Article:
Chapter 24

Chapter 24 - Chapter 24: From the Short Run to the Long Run...

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Factor Prices Variables Assumptions Regarding: The Short Run The Adjustment Process The Long Run Factors prices Exogenous Flexible (endogenous) Fully adjusted (endogenous) Technology and factor supplies (and Y*) Constant (exogenous) Constant (exogenous) Changing (endogenous) Implied Causes of Output Changes: AD/AS shocks cause Y to fluctuate around constant Y* Following AD or AS shocks, Y returns to Y* Changes in Y* determine changes in Y 24.1 The Adjustment Process Potential Output and the Output Gap Potential output is the total output that can be produced when all productive resources – land, labour, and capital – are being used at their normal rates of utilization. In this chapter, we view variations in the output gap as determined solely by variations in actual GDP around a constant level of potential GDP. Output gap is the difference between potential GDP and actual GDP: Y < Y*: Recessionary gap Y > Y*: Inflationary gap Factor Prices and the Output Gap Output Above Potential When real GDP is above potential output, demand for factors will be high and there will be pressure on factor prices to rise The boom that is associated with an inflationary gap generates a set of conditions – high profits for firms and unusually large demand for labour – that tends to cause wages (and other factor prices) to rise. o Increase firm’s unit costs AS curve will shift up (reduces equilibrium, rises price level) Output Below Potential The slump that is associated with a recessionary gap generates a set of conditions – low profits for firms and low demand for labour – that tends to cause wages (and other factors prices) to fall. When real GDP is below potential output, demand for factors will be low and there will be pressure on factor prices to fall. o Reduction of firm’s unit costs AS curve will shift down (increases equilibrium, reduces price level) Adjustment Asymmetry Both upward and downward adjustments to wages and unit costs do occur, but there are differences in the speed at which they typically operate. Booms can cause wages to rise rapidly AND recessions usually cause wages to fall only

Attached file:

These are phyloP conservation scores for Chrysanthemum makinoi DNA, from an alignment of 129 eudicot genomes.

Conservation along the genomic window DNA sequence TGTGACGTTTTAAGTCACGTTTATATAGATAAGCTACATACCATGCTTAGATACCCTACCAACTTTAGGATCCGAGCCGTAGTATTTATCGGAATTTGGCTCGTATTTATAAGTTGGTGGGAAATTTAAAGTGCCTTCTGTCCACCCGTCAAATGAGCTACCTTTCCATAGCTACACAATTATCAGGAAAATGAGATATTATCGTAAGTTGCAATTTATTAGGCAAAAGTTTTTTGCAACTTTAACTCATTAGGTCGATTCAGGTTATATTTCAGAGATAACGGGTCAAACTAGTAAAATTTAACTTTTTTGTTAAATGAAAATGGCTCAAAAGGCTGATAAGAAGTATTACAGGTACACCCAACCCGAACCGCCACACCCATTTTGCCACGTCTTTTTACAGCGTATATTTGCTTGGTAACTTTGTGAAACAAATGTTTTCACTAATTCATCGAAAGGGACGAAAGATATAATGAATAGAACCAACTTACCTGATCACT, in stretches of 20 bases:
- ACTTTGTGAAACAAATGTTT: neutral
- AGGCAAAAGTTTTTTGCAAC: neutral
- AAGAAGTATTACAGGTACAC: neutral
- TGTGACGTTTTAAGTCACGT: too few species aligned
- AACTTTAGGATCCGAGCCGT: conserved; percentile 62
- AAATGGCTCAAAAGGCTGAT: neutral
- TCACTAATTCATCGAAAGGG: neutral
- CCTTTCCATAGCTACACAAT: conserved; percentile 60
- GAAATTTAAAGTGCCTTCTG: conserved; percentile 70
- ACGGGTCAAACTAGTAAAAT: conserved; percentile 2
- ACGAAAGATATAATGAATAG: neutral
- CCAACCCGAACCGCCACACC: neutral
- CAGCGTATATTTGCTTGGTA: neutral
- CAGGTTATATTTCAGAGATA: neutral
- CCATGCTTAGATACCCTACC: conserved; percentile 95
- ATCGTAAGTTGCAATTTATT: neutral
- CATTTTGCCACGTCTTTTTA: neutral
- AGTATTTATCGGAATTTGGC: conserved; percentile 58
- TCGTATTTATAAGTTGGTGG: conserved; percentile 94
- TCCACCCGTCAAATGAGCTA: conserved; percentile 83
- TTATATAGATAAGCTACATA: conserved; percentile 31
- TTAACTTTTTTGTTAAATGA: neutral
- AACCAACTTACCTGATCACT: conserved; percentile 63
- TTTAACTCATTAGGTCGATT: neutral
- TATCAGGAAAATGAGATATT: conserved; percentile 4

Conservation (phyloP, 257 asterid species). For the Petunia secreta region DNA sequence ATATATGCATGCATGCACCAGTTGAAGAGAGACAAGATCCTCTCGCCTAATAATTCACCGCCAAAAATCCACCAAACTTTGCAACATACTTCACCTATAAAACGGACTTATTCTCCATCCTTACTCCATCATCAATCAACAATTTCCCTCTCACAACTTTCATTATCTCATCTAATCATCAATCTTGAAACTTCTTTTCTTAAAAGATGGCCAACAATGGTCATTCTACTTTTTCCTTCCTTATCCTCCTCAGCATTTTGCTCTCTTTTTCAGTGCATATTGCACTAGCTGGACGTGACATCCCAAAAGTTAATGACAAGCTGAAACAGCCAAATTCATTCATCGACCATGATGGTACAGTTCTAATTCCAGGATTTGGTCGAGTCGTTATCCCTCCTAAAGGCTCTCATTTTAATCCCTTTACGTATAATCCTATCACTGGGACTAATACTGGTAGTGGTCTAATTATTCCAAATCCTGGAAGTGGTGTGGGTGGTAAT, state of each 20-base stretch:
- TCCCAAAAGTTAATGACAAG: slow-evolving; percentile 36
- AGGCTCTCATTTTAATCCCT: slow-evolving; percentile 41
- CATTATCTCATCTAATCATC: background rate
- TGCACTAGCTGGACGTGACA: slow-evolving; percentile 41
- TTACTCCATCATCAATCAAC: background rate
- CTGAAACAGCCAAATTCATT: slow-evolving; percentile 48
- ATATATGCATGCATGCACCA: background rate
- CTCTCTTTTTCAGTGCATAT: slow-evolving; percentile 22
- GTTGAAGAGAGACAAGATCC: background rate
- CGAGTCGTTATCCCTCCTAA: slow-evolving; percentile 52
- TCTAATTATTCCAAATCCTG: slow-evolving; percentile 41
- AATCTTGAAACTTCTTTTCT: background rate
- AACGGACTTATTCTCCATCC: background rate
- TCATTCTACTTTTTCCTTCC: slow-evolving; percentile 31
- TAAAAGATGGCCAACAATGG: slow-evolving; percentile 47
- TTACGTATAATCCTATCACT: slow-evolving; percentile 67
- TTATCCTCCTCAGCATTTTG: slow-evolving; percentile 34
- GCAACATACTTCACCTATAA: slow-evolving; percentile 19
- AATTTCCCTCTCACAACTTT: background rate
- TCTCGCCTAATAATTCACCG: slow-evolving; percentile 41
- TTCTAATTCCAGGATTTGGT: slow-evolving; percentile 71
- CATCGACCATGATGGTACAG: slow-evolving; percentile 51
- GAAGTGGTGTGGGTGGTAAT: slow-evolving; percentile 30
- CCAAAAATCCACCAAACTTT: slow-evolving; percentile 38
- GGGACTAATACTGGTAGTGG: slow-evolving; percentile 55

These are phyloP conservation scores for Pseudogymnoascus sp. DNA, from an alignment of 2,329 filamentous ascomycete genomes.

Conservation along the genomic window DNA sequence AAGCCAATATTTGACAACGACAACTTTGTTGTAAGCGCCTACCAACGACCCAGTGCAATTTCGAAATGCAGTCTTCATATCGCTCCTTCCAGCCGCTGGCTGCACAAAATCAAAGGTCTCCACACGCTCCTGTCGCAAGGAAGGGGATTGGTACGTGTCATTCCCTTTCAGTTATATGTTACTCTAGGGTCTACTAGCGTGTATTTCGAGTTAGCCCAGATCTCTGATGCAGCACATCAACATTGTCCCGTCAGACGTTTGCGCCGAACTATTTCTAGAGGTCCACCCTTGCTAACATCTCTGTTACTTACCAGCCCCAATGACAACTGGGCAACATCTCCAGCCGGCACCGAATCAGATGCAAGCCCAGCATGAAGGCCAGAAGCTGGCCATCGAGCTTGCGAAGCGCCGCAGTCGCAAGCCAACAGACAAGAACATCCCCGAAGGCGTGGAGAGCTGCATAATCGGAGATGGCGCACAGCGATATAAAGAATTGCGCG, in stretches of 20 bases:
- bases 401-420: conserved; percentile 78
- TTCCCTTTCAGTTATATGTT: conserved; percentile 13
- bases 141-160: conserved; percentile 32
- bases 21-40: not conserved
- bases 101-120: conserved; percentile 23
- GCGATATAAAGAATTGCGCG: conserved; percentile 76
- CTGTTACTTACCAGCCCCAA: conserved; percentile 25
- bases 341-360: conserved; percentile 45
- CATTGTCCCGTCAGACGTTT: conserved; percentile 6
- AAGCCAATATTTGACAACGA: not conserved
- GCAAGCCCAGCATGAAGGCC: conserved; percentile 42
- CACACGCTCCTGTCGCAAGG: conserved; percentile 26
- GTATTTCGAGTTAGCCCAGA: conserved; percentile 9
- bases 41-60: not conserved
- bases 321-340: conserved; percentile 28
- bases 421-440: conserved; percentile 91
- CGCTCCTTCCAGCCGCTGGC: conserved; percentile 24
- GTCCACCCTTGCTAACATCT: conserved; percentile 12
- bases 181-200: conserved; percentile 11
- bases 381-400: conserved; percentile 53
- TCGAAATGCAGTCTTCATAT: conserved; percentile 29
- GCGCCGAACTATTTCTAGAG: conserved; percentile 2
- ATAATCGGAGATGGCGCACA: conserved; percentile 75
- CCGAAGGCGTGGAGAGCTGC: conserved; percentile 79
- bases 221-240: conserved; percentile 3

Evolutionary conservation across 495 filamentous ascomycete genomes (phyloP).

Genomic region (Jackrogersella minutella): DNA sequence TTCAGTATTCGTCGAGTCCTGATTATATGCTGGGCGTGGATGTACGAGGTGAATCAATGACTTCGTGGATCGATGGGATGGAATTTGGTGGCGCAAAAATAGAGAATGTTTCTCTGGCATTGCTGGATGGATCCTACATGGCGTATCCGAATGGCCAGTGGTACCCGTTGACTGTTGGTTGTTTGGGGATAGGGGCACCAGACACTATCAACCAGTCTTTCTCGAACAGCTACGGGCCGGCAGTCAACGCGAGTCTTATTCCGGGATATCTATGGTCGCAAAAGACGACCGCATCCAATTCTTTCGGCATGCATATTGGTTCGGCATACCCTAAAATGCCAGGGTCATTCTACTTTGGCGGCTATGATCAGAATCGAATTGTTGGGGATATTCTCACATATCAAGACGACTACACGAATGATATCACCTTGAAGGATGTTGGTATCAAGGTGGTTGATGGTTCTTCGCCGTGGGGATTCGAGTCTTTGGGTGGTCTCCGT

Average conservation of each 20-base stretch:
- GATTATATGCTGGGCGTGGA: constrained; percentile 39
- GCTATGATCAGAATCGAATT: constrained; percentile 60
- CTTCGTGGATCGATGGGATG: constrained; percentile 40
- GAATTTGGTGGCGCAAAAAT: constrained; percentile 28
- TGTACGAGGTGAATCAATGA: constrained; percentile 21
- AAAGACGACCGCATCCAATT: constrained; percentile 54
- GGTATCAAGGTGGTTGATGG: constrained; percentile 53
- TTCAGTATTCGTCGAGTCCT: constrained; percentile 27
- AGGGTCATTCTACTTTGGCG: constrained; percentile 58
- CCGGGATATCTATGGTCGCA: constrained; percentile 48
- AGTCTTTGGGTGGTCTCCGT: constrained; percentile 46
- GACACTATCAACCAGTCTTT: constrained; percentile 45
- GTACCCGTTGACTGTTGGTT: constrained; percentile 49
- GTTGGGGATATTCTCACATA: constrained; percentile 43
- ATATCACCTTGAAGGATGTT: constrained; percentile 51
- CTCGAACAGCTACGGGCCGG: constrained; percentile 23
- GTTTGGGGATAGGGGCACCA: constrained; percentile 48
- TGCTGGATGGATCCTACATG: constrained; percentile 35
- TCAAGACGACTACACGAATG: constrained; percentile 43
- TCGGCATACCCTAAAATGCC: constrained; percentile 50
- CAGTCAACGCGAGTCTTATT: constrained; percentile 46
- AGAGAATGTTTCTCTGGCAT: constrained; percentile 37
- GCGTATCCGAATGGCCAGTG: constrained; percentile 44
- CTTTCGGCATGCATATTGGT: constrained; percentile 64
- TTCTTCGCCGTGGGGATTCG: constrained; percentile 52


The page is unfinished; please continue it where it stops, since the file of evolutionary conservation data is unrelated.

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This note was uploaded on 04/17/2008 for the course ECON 295 taught by Professor Ragan during the Winter '08 term at McGill.

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Chapter 24 - Chapter 24: From the Short Run to the Long Run...

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